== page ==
The study data suggests that the immune response generated by Prophage is resulting in an increase in survival rates that are significantly longer than what has historically been seen in GBM patients. Additionally, a median progression-free survival of nearly 18 months is approximately 2-3 folds longer than with traditional treatments alone. These support a conclusion that the new vaccine can play an important role in changing the standard treatment options for patients with GBM.

Summary of brain tumor vaccines


Insight into glioblastomas


Glioblastomas can grow rapidly, resulting in that median survival can be as low as 14.6 months and two-year survival rates are only about 30 percent. As we know, the tumors grow from astrocytes, the star-shaped cells that make up the brain’s supportive tissue. They are generally highly malignant because they reproduce quickly.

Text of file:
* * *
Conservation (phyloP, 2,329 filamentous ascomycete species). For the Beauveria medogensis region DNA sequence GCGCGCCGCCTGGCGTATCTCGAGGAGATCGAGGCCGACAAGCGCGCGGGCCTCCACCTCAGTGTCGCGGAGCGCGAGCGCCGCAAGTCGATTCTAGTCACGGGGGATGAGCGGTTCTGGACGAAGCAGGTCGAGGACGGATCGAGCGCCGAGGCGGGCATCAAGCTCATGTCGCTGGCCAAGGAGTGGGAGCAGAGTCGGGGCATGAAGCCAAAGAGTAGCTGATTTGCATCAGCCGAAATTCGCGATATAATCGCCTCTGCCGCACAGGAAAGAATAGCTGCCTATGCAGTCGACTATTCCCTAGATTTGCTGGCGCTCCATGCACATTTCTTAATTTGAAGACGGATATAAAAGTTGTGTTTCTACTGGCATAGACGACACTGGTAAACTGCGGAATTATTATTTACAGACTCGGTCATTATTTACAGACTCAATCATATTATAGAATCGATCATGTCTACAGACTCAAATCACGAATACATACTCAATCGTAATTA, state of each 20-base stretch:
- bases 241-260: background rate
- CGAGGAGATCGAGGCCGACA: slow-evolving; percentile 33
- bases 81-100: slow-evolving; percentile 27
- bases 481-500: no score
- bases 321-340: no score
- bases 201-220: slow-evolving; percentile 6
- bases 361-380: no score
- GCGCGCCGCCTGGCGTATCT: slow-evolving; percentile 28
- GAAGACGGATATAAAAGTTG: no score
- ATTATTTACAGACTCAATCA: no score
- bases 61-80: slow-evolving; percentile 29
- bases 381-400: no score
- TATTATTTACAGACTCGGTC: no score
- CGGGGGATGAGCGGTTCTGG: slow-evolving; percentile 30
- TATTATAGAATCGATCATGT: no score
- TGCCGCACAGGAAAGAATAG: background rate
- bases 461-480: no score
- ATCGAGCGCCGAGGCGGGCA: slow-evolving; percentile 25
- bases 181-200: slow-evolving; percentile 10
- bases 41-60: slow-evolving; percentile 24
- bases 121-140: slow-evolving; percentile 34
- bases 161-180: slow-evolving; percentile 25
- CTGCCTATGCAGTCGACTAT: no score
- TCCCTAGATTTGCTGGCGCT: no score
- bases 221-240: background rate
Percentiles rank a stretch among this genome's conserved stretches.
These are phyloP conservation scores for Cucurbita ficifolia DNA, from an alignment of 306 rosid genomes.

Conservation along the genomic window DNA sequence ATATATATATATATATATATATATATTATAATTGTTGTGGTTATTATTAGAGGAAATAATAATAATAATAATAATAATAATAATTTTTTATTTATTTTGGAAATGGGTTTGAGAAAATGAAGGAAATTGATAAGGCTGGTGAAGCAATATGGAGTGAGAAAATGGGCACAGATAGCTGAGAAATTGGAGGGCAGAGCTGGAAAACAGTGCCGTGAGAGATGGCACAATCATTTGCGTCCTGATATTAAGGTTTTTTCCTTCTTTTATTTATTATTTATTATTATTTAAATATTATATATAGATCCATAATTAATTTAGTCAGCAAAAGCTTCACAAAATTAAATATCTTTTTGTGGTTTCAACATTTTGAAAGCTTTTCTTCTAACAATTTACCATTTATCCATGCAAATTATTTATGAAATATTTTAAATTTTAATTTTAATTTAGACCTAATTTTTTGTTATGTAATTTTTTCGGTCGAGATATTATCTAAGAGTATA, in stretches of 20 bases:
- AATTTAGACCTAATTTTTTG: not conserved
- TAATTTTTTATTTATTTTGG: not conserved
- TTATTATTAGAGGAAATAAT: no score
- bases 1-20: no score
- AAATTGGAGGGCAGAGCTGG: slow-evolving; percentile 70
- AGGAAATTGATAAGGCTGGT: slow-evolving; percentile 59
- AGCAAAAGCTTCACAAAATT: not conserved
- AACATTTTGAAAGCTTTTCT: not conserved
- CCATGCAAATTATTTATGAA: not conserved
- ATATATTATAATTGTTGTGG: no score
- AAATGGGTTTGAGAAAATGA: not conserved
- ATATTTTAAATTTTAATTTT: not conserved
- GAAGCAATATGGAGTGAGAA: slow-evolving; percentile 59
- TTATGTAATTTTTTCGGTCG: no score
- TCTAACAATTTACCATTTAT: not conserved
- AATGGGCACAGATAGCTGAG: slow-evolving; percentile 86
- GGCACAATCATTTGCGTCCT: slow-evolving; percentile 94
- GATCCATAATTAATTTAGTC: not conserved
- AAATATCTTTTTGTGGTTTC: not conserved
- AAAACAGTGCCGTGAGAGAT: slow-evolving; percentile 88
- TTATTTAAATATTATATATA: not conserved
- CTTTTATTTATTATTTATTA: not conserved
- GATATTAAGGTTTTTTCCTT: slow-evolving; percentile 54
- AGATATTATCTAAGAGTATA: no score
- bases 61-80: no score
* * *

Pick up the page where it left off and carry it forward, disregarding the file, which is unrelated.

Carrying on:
GBM tumors account for about 17 percent of all primary brain tumors, affect more men than women, and increase in frequency with age. Their cause is unknown, and they are very difficult to remove because of their finger-like tentacles. Treatment of GBM is also difficult because of the many different types of cells present in the tumors. Some of the cells respond well to treatment, while others may show no effect.


Is YAP the Key to Targeted Therapy?